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Hainan on Path to Ecologically Sound Province
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China's southern island province Hainan is working hard to make itself an ecologically sound province.

It planted 126,667 hectares of trees in the past three years, boosting its forest coverage rate to 52.3 percent, said provincial vice-governor Li Lihui. Meanwhile, it closed 76 polluting industries.

These ecological efforts, backed by nearly 3 billion yuan (about US$361 million) of government funds, have pushed Hainan closer toward its goals of becoming a base for organic fruit and vegetables, a popular tourist destination, a center for environmentally-friendly industries and a place fit to live in.

More than 46,667 hectares of Hainan's farmland is now devoted to growing organic fruit and vegetables, whose combined output reached 30,000 tons in 2001.

The province is also attracting increasing numbers of tourists to its ecologically attractive mountains, forests, beaches, hot springs and rivers.

In Haikou, capital of the province, numerous green belts have sprung up adding life to the clusters of buildings in the Financial and Trade Zone. Green coverage rates are also growing fast in other cities on Hainan.

The campaign to make the island, naturally endowed with an excellent mix of sunshine, beaches, vegetation, clean air and sea, an ecologically sound province was adopted in July 1999 at the provincial people's congress.

In line with the campaign, Hainan will promote the development of an ecology-friendly economy over the next 30 years and build a sound tropical island ecosystem, develop industries based on sound ecological principles, promote harmony between people and nature and build a first-rate living environment. Previously, unscrupulous industrial and real estate developments were seriously threatening Hainan's reputation as "virgin territory", or one of the few unpolluted areas left in China.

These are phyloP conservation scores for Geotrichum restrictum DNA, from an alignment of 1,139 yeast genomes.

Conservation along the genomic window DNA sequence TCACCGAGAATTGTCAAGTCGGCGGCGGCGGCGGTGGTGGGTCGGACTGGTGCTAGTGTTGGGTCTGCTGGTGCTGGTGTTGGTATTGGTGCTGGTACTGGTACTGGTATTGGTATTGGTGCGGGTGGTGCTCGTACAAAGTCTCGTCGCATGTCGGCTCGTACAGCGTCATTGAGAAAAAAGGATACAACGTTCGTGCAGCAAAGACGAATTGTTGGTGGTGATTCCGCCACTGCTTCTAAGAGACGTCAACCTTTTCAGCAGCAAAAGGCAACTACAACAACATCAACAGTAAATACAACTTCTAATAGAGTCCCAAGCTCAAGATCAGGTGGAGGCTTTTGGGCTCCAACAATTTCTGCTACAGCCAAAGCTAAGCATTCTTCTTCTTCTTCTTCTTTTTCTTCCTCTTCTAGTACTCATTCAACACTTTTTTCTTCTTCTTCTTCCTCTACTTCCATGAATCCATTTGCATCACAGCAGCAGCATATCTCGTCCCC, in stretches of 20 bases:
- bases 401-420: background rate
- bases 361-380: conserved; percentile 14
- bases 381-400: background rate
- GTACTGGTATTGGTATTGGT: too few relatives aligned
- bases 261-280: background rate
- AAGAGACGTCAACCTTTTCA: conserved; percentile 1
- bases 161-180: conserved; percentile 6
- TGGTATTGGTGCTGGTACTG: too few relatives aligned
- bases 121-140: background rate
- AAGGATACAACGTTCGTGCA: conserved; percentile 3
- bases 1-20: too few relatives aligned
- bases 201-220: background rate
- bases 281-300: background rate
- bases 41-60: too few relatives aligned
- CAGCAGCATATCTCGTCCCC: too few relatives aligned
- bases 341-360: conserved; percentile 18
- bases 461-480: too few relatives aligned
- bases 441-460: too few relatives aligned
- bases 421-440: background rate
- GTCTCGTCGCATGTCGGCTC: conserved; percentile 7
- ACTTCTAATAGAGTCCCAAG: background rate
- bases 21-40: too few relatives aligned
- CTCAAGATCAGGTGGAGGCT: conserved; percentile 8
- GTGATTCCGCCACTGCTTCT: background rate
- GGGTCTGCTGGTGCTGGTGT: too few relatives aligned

By 1998, industrial waste gas and waste water discharges in the province had risen significantly. As a result of unchecked development, its virgin forest coverage slumped to 4 percent, compared with 35 percent in 1950. Mangrove and coral reef areas were both halved compared with 50 years before.

Worsening ecological conditions also took their toll on economic activities. For instance, the populations of 14 major species of commercial fish off Hainan's coast have all decreased, with some disappeared completely.

"Building an ecologically sound province is an innovative idea and meanwhile the only choice for Hainan. Hainan cannot afford to continue with the old practices any more," said Mou Weikan, an official of the provincial land and environment department who helped draft the program.

Mou said the province still faced myriad obstacles on its ecological path. The biggest issue was to find local people alternative incomes other than profitable but polluting economic activities.

However some ways had been found, he said. In Wenchang City, local farmers are encouraged to plant coconut trees inside coastal shelter forests. In Wanning City, people can raise chickens, ducks and geese in coastal forests.

Since Hainan led the way, more Chinese provinces have announced they will also become ecologically sound provinces. The list includes east China's Jiangxi and northeast China's Jilin provinces.

(Xinhua News Agency December 19, 2002)

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